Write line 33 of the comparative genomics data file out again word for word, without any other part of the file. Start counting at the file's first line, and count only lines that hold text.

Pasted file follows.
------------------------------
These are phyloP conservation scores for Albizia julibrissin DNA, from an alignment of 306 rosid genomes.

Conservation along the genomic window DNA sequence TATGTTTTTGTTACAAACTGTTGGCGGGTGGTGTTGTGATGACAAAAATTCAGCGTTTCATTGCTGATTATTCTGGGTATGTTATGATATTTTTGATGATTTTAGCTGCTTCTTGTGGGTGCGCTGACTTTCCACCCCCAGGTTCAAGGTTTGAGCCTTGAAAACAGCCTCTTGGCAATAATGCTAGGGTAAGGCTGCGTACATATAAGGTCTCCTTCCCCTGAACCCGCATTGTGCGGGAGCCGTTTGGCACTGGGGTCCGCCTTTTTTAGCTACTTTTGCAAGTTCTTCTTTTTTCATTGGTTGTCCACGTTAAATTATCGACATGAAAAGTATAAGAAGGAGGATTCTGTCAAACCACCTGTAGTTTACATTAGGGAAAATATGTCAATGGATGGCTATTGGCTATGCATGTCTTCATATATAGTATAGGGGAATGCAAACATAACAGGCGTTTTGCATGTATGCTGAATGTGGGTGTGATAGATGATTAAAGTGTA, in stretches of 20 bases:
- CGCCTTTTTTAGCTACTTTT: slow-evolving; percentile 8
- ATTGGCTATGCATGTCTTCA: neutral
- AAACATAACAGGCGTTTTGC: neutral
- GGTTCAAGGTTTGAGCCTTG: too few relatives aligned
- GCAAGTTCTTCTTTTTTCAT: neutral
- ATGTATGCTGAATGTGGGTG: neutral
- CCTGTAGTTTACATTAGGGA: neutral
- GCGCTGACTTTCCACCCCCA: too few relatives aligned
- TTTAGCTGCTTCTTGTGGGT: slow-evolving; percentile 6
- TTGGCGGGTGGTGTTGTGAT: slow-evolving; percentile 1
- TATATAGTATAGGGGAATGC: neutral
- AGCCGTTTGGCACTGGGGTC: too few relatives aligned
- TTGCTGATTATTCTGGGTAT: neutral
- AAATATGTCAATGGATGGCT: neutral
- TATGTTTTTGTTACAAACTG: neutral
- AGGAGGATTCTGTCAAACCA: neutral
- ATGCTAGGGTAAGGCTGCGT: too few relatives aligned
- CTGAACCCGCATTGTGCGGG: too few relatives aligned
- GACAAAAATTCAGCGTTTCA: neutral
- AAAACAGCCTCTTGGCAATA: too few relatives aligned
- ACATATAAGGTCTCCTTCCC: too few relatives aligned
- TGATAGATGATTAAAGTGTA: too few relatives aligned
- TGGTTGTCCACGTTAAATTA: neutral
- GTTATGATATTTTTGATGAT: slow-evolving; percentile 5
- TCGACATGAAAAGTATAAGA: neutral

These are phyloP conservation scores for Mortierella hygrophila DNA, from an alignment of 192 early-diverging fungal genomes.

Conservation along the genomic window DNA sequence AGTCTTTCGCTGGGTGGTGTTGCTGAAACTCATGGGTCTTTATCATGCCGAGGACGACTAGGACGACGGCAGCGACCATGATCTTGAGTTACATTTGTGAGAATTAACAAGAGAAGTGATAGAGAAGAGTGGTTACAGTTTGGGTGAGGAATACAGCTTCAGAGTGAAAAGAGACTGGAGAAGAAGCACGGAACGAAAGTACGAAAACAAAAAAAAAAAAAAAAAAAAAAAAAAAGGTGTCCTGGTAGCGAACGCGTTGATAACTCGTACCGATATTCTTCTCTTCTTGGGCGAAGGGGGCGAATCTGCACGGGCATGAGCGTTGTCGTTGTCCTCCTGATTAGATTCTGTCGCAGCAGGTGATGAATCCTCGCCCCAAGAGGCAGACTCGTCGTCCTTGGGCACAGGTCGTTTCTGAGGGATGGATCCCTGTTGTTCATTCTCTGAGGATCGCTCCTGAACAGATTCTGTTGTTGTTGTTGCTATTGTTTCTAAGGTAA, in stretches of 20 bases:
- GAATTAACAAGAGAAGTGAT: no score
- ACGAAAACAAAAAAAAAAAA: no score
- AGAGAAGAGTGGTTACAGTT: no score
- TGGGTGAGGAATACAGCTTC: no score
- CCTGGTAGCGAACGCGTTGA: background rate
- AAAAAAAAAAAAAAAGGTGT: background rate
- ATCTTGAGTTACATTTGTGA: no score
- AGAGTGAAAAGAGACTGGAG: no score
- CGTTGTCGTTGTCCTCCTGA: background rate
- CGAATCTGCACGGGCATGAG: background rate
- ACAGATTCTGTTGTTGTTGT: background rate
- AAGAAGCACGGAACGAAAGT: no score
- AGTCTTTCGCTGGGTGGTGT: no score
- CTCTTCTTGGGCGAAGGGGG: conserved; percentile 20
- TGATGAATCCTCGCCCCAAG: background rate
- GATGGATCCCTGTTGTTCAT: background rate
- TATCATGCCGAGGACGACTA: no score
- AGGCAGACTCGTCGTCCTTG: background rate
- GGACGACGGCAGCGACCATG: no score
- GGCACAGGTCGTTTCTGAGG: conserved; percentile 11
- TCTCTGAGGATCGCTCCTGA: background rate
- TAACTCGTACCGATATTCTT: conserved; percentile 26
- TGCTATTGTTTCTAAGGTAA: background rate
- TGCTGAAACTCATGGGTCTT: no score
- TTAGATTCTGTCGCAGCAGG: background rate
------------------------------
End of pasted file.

- TGGGTGAGGAATACAGCTTC: no score